Our body does a great job of helping us know whether something is harming us. There are many checks and balances within the body that allow this to happen.  For one, the level of pain does not necessarily equal the level of tissue damage. A little ache in the knees could be osteoarthritis or a torn meniscus. Sharp pain may represent only a minor ligament sprain or inflammation. So, how do you know if you’re over-doing it?

Here are the warning signs to watch out for:
  1. Pain during your warm-up: Warm-ups should not be painful! They get the body primed to work. If it is painful while priming, there is likely something underlying that needs to be take care of. Think of a car “warming up” for a trip on the highway; if it is shuddering, stalling, and a lot of warning lights come on before you make it to the highway, you’re in trouble before you even start the trip.
  2. Soreness that lasts more than 2 days: Soreness following a run or session at the gym – even into the next 24-48 hours – is OK. But, when it lasts for more than three days, something’s wrong. Take a step back and see what can be done differently. Did you push too hard or forget to include a proper warm-up? Our tissue needs to be exposed to demands that it can handle before loading too much. A proper ramp-up period will allow the tissues to adapt and respond to the demands placed on them.
  3. Inability to do as much work as the previous session: We’re always on the go, but our bodies do need REST. If you notice that your performance on workouts is declining, it might be a good time to give your body a rest. When we exercise, our muscles experience small micro tears. Healing these tears allows our muscles to build up and adapt to increased weight, distance, or other demands on your body. Your body needs time to heal before exposure to the same demands that lead to the damage. This doesn’t mean exercise needs to be stopped, but it may be a good idea to target a different part of your body or different muscular subsystem. For example – if you’re a runner, take a day off from running and add strength training on off days. If you’re lifting weights, try alternating days between upper and lower body exercises. Our bodies need variety to adapt. Without it, a decline in performance is likely follow.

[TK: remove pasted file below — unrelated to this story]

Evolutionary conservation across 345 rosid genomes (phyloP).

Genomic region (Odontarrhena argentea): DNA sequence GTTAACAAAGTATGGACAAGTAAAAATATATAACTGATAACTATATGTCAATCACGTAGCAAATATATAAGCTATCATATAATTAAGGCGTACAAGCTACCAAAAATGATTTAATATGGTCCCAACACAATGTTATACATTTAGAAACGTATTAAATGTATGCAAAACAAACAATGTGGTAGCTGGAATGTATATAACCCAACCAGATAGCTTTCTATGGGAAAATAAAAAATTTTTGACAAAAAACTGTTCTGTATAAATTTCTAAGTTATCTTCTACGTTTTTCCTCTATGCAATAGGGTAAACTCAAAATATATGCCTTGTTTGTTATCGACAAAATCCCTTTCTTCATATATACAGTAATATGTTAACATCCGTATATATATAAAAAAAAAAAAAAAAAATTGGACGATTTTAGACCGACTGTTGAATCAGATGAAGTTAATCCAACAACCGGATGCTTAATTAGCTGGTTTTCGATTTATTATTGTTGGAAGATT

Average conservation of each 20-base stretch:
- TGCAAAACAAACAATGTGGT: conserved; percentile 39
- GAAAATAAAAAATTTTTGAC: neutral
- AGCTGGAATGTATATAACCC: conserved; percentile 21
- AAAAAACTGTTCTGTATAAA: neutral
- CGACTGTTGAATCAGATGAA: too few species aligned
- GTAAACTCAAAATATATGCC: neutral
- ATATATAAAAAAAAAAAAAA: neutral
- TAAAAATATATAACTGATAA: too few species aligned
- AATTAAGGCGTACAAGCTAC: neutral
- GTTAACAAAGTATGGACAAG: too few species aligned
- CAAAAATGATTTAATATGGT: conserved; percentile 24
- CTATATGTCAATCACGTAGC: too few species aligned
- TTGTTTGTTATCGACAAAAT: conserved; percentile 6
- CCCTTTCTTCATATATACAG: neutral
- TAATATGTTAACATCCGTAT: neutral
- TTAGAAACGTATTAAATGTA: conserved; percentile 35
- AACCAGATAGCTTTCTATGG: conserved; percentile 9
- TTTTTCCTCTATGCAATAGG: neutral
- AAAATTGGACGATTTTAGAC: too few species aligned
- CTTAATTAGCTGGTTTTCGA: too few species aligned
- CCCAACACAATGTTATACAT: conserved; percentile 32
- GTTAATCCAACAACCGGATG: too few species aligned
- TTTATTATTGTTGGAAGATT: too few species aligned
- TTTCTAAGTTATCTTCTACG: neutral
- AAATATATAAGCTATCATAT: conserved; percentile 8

4. When in doubt, listen to your body: This one is relatively straight forward. If you refuse to listen to your body, and continue experiencing pain, it’s likely you’ll suffer an injury. The ‘no-pain, no-gain’ cliche is out. There is a difference between pain stemming from muscular fatigue, buildup of lactic acid and depletion of energy supplies and pain experienced when tissue damage is occurring. Know the difference and respond appropriately to the signals your brain is sending.

Getting back into shape for the summer can be extremely rewarding to just about everyone. But, a phase-in period to safely ease into your programs will help to ensure your body has enough time to adapt. Remember – listen to your body, learn from your mistakes, and build on the progress that you have already made. Stay healthy my friends!

Bryan Esherick PT, DPT

Healthy Life, Healthy Back

Patients often ask: “What caused my problem and how do I keep it from returning?” The origin of a condition may be easily identified as an accident or injury. However, more than half the time, the exact cause is more difficult to pinpoint – because the problem was generated by a series of seemingly harmless events and circumstances (e.g. your posture; increased activity; mild repetitive strains; etc). In fact, most conditions are started by a “recipe” of irritants rather than any single “ingredient”. From a slight increase in your daily exercise routine coupled with less than ideal posture in an old office chair, to a few extra trips up and down the stairs and layering on the Spring chores, all add up to: “Ouch, my back…!”